IT Recruiting Before the Internet

by Anastasia C. Valentine on July 17, 2013



It’s hard to envision a time before the Internet, before it was possible to upload your resume with an easy, fast, and cost-effective ‘point and click’. Rewind the clock 20 years or so, and it’s unfathomable to imagine how businesses operated before the ubiquity of the Internet.

My first real job out of college was recruiting for a small, start-up IT consulting firm. Having majored in biology I didn’t even know what ‘IT consulting’ was, and having to explain it to my parents proved a difficult task. I was armed with a telephone (hard-wired into the wall), a fax machine, copier, letter opener, and the newspaper. I felt motivated, efficient, and mostly successful. I’d spend my days talking on the phone so much that my voice would be hoarse come evening. These days I have carpal tunnel from typing and clicking all day while spending unnatural amounts of time in my ergonomically incorrect chair.

In 2013 it seems absurd to do business any other way but online. However, before the Internet, businesses were successful, and today’s corporations aren’t necessarily that much more profitable with the constant use of Internet. Back in the day, companies still needed their top IT talent as quickly as their recruiters could find them. The essential need is much the same, but the mechanics that drive an identical end result have drastically changed. Let’s take a look at how IT recruiting actually happened before the invasion of the Internet:

• Newspapers were relevant. Not only were they relevant, they were a necessity for anyone looking for a job or employee. Everyone read the paper, and every job-seeker relied on the Sunday classifieds. My job was to write an energizing and unique description in 150 words or less for the Sunday paper, advertising what skills we were looking for that week, and instructions on how to mail or fax over a resume. I had to work directly with the newspaper on word count, edits, and had to pay them in advance of getting the posting printed.
• Crisp, clean linen resume paper was a MUST. Once the ad is in the paper, the floodgates would open. As part of my duties, I was also the proud owner of THE mailbox key, which would be jammed with beautifully addressed, soft white or ivory-colored envelopes by mid-week. The more exquisite the paper, the more attractive the words on it appeared to be. Everyone who submitted resumes used the requisite special paper and matching envelopes en masse. This was an extremely time-consuming process for the applicant, as candidates typically tailor their experiences to better fit the qualifications of the ad. Highlighting certain skills for one position may get your resume towards the top of the stack for one job and in the trash for another. Crafting resumes based upon the specific job applied for was time consuming and tedious work, shuffling valuable resume paper in and out of your dot matrix printer. If you don’t like that option, you could always type and re-type (and re-type, etc.) alternate versions of the same resume, cover letter, and envelope – on your typewriter.
• Fax machines were cutting-edge. When I’d post an ad in the paper, three things would happen – our physical mailbox would fill up, the phone would start ringing off the hook, and the fax machine would be working overtime. I remember preferring the phone calls and snail mail resumes to the fax machine submissions – the arduous nature of un-curling and matching up the flimsy rolls of paper at my feet didn’t appeal much to me. The introduction of the fax machine into the IT recruiting process was actually revolutionary, as it essentially made near-immediate resume submission and receipt a reality.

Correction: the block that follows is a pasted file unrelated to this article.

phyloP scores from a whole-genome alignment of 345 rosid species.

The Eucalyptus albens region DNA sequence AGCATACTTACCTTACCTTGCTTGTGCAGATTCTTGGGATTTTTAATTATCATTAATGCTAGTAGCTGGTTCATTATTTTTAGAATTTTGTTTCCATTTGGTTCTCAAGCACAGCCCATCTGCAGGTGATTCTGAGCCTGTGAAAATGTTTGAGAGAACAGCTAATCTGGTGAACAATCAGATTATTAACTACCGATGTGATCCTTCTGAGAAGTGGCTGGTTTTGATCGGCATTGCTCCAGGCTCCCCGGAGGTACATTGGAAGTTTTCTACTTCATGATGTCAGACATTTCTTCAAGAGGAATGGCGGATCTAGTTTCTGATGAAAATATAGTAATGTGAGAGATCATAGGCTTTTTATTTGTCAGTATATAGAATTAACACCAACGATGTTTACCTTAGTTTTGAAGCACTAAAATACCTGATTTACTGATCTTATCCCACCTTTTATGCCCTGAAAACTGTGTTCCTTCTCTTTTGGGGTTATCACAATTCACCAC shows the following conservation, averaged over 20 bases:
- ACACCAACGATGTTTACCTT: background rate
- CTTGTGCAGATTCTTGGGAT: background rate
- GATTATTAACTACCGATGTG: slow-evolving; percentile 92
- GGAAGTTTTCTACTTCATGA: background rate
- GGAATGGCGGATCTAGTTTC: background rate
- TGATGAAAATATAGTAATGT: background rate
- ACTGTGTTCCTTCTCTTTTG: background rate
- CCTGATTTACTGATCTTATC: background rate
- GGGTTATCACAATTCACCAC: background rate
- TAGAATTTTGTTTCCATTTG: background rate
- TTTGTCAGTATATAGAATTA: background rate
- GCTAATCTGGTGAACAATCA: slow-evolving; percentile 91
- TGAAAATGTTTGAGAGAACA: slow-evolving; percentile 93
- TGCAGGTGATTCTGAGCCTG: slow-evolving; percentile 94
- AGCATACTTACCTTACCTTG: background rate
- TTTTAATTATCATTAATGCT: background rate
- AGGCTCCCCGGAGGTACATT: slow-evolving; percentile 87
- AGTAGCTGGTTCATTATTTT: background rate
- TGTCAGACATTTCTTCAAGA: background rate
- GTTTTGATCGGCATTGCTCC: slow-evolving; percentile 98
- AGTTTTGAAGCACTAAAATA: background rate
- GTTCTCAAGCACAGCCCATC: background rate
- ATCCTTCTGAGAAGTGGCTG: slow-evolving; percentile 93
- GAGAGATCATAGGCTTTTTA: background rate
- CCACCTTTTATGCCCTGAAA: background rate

• Inefficiencies were everywhere. Before the Internet, the burden on the IT candidate was extraordinary, and bore a chain reaction of inefficiencies. Because the act of customizing masses of resumes was so time consuming, some candidates just wouldn’t do it, so recruiters would find themselves inundated by a greater number of submissions that weren’t a fit for the position. Basic economies of scale explain why a candidate would be motivated to blanket a week’s worth of job postings with his or her resume, regardless of the fit. This results in a much higher volume of unqualified submittals, requiring more detailed screening on the part of the recruiter, thereby decreasing the overall efficiency of the recruiting process.
• The process was longer – a lot longer. It goes without saying that with the Internet comes immediacy, and without it, things take longer. Back then, once I determined a resume matched the skills we were looking for, it was onto the screening and interview processes. The only way to track a candidate down was to call them, at the home number provided on the resume, most times leaving a message on their answering machine, which was likely retrieved later that evening, and returned on a break sometime the following day. Trading phone calls and scheduling interview times was a tricky balancing act back then, as cell phones weren’t fully in the picture either, making covert communications, meetings, and follow up that much harder.

The Internet is an exceedingly simple thing to take for granted in today’s fast-paced world. To grasp that in my professional career I’ve seen technologies become obsolete almost overnight is mind-boggling. If this nostalgic walk down memory lane has shown us anything, it’s that technology has drastically and permanently changed, within an extremely short period of time, the landscape of how business is. It also presents an intriguing question – what does the future hold?

By: Anastasia Valentine